South Korea to tighten scrutiny of exchanges after Terra LUNA collapse


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The collapse of the Terra ecosystem has sent shockwaves across the crypto ecosystem, dragging down the entire market. The debacle has not only raised questions about the validity and sustainability of algorithmic stablecoins but has also increased the urgency for regulating the market.

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In light of the disaster, South Korean regulators are looking to tighten scrutiny and supervision of crypto exchanges, according to a report by The Korea Times.

At an emergency two-day National Assembly seminar ending on May 24, crypto exchange leaders and high-ranking government officials discussed measures to counter future fiascos like the Terra-Luna collapse. Representatives from Upbit, Bithumb, Coinone, Korbit, and Gopax — the country’s largest exchanges — attended the seminar.

Sung Il-jong of the ruling People Power Party said at the seminar:

“We need to make exchanges play their proper role, and toward that end, it is crucial for watchdogs to supervise them thoroughly,”

“When exchanges violate rules, they should be held legally responsible to ensure that the market functions well without any troubles.”

The Financial Services Commission (FSC) is also looking to:

build close ties with the Ministry of Justice, the prosecution and police, in a bid to monitor any illegal acts in the industry and protect investors’ rights,”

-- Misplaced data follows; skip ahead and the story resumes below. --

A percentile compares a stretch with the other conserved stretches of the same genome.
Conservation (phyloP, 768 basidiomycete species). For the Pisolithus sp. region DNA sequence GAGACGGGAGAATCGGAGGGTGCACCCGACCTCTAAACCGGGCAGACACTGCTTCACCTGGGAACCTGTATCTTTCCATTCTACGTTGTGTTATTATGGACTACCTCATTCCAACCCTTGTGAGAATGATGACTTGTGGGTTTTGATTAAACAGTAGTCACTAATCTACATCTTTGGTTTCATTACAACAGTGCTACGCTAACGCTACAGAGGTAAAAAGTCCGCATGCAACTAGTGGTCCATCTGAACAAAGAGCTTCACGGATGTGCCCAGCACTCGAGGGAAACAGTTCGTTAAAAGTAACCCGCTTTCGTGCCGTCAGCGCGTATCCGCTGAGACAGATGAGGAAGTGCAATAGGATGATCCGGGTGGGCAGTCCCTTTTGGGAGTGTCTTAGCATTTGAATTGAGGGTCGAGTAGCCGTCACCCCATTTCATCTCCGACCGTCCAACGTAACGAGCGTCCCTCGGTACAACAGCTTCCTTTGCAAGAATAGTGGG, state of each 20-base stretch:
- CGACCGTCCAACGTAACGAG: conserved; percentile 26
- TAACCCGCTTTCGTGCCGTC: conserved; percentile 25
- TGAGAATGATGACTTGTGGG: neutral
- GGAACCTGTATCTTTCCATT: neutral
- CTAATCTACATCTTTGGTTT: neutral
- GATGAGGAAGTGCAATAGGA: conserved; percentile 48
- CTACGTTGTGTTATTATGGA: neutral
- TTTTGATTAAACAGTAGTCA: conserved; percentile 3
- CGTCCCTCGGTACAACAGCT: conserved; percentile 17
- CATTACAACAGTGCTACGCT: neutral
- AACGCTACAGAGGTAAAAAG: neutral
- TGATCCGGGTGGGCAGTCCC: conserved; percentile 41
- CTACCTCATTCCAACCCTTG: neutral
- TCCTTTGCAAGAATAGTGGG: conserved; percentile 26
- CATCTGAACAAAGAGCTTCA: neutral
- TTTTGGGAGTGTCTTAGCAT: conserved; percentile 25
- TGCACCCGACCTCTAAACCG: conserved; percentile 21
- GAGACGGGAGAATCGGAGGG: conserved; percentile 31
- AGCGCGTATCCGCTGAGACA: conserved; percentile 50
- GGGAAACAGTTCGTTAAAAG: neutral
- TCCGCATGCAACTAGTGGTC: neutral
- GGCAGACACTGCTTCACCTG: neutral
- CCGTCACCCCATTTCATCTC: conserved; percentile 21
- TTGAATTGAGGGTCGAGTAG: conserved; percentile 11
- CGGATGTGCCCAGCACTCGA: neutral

Kim So-young, FSC Vice Chairman, said. By the FSC’s estimate, the Terra-Luna debacle has affected around 280,000 South Koreans.

So-young also said that the country needs to “strengthen international cooperation” to effectively regulate the digital assets market, given its decentralized nature, according to a report by Yonhap News Agency.

The report quoted So-young saying:

“In order to draw up effective regulatory systems on crypto assets, we will closely review overseas cases of regulations and strengthen cooperation with international organizations and major countries,” 

South Korean authorities are already looking into Terraform Labs, the company behind the Terra ecosystem, and its CEO, Do Kwon. The Seoul cyber-crime police department has asked to freeze the assets of Terraform employees suspected of embezzlement.

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The FSC, Financial Intelligence Unit, and the Financial Supervisory Service are currently pouring over Terra’s whitepaper and other documents, according to a report by Newsis. This is being done to identify the cause of the collapse, the scale of damage and to prevent future recurrence.

On the other hand, the prosecution is looking into Do Kwon’s role in the debacle and if he engaged in any fraudulent acts with the Terra-Luna project. A South Korean law firm representing investors affected by the collapse has brought a lawsuit against Do Kwon and Terraform’s other co-founder Shin Hyun-sung.

Given the lack of regulations and the limited authority of supervisory bodies, it is unclear whether Terraform Labs will be held accountable for the losses. According to the Yonhap report, 13 crypto market regulation bills are pending in the National Assembly.

The death spiral of Terra began earlier this month when TerraUSD (UST) lost its peg to the US dollar. The sister currency LUNA, which helped maintain UST’s peg, also plunged.

Around $45 billion was wiped off the two tokens’ market cap within a week. From trading at approximately $80 at the beginning of May, Luna’s value nosedived to near zero by May 12.

While Do-Kwon has been trying to revive the Terra ecosystem, things appear grim at the moment. The larger crypto market continues to reel from losses amid Terra’s collapse.


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